UN Human Rights Council 16th Session
Interactive Dialogue with the Special Rapporteur for Torture and the Special Rapporteur for the Protection of Human Rights while Countering Terrorism
Statement by the Delegation of the United States
March 7, 2011
The United States thanks Special Rapporteur Méndez for his most recent report, and welcomes him to the Human Rights Council. The Special Rapporteur only recently took over this mandate, but as his more than 20 consultations, presentations and visits demonstrate, he has been quite busy. We also thank the Special Rapporteur for his recent visit to the United States, which took place on February 28, 2011 (too recently to make this report), and during which he met with several representatives from the United States, including the Department of State’s Legal Adviser, Harold Koh, and the General Counsel of the Department of Defense, Jeh Johnson . The United States has a long tradition of cooperation with this mandate, and we look forward to continuing our constructive dialogue with the Special Rapporteur in the coming years.
The United States also welcome this opportunity to engage with the Special Rapporteur on the goals of his future mandate. In this regard, we were pleased to learn that he will continue the work of his predecessor with respect to torture in prisons, especially during pretrial confinement. Often, it is in these less “high profile” circumstances that the most pervasive forms of torture occur.
We read with interest the Special Rapporteur’s report, particularly his “victim-centered approach” and would be interested to hear more about this approach, and how it compares or contrasts with the approach undertaken by previous mandate holders.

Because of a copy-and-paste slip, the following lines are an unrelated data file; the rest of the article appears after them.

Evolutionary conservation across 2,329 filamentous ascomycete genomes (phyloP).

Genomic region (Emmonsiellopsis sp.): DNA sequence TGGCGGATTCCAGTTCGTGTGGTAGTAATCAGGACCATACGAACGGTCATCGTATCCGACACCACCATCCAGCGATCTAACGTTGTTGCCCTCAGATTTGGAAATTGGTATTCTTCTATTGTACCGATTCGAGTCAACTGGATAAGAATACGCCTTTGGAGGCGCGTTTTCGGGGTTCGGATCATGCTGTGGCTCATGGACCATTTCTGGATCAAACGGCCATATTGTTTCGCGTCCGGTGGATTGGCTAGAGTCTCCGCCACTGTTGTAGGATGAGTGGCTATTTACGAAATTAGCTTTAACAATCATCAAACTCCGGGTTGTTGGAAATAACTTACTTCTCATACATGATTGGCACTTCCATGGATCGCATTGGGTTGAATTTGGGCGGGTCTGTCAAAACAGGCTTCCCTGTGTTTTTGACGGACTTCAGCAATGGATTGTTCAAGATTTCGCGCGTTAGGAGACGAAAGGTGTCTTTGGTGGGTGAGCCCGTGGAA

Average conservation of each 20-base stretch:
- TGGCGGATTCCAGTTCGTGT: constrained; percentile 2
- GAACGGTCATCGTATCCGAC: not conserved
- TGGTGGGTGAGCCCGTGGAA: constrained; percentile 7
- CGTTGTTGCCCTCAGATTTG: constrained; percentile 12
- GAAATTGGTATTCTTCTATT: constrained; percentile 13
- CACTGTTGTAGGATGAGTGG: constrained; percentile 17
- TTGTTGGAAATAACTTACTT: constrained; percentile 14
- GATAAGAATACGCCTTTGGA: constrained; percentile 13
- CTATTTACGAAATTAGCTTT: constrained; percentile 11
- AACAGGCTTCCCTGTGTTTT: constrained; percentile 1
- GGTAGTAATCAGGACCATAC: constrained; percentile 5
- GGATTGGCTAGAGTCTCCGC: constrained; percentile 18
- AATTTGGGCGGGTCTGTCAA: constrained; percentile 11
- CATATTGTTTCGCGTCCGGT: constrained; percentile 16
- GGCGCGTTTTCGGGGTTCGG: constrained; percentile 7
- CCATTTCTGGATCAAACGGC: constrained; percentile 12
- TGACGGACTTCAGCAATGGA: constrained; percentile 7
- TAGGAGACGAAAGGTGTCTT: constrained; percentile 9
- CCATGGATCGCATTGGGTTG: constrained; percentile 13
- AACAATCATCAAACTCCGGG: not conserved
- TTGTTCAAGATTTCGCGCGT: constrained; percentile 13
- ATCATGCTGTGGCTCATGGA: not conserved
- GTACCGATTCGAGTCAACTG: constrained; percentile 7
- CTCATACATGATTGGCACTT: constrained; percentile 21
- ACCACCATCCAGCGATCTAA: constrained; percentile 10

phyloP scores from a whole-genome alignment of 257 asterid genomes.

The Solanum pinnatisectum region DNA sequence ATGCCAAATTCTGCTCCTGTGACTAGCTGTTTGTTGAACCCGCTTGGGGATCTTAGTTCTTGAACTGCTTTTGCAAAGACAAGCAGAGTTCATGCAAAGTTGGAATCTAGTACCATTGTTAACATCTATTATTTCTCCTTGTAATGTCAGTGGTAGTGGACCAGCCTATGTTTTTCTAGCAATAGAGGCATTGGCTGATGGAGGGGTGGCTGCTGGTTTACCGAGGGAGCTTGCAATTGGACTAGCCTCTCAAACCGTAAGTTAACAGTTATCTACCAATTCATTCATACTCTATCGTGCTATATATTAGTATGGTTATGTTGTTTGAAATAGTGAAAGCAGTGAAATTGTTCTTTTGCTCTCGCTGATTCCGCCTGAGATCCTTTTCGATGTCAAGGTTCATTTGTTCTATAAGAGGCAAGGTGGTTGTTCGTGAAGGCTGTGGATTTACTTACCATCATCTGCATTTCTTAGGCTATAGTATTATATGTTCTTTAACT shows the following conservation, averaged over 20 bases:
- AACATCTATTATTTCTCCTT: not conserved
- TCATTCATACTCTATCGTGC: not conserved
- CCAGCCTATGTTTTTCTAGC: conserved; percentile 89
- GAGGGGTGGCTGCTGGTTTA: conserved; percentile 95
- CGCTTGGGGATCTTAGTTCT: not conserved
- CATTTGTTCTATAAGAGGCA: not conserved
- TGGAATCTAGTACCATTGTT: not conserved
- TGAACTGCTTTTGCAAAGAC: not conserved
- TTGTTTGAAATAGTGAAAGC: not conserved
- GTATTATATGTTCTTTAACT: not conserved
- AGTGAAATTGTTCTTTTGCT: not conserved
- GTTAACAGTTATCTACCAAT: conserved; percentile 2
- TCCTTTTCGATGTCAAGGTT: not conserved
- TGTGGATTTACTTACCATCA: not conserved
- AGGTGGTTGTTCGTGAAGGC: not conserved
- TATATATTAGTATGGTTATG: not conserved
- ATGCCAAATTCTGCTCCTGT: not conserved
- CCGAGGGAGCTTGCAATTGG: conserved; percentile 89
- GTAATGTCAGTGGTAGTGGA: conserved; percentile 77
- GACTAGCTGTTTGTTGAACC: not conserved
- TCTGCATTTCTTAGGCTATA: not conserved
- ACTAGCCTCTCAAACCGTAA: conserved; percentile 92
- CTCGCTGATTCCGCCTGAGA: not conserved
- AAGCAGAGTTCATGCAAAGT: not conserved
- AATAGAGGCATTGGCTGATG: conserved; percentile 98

We would also like to thank Special Rapporteur Scheinin for his most recent and final report on the promotion and protection of human rights and fundamental freedoms while countering terrorism. We thank him for his tireless work to promote and protect human rights, not only in his tenure as the first Special Rapporteur to hold this post, but throughout his career as well.
As the Special Rapporteur’s work illustrates, countering terrorism is a global challenge, which calls for states to be vigilant and creative, receptive to new ideas, and diligent in ensuring that measures taken to prevent and combat terrorism comply with their obligations under applicable international law.
The Special Rapporteur’s report suggests ten areas of best practice. As the Special Rapporteur notes, recommendations for best practices are not legal obligations and thus may go beyond what is required by international law or practiced by most states. Furthermore, in this most challenging of areas, no one approach or singular set of practices will necessarily apply in all situations. We agree with the Special Rapporteur’s assessment that Member States must consider best practices in a manner that is consonant with the fundamental principles of their various legal systems. As such, the practices suggested by the Special Rapporteur should not be considered as the sole means by which states can effectively counter terrorism while respecting human rights. We thank the Special Rapporteur for his devotion to upholding the human rights of all people, including victims of terrorism, and extend to him our best wishes as his particular mandate comes to a close.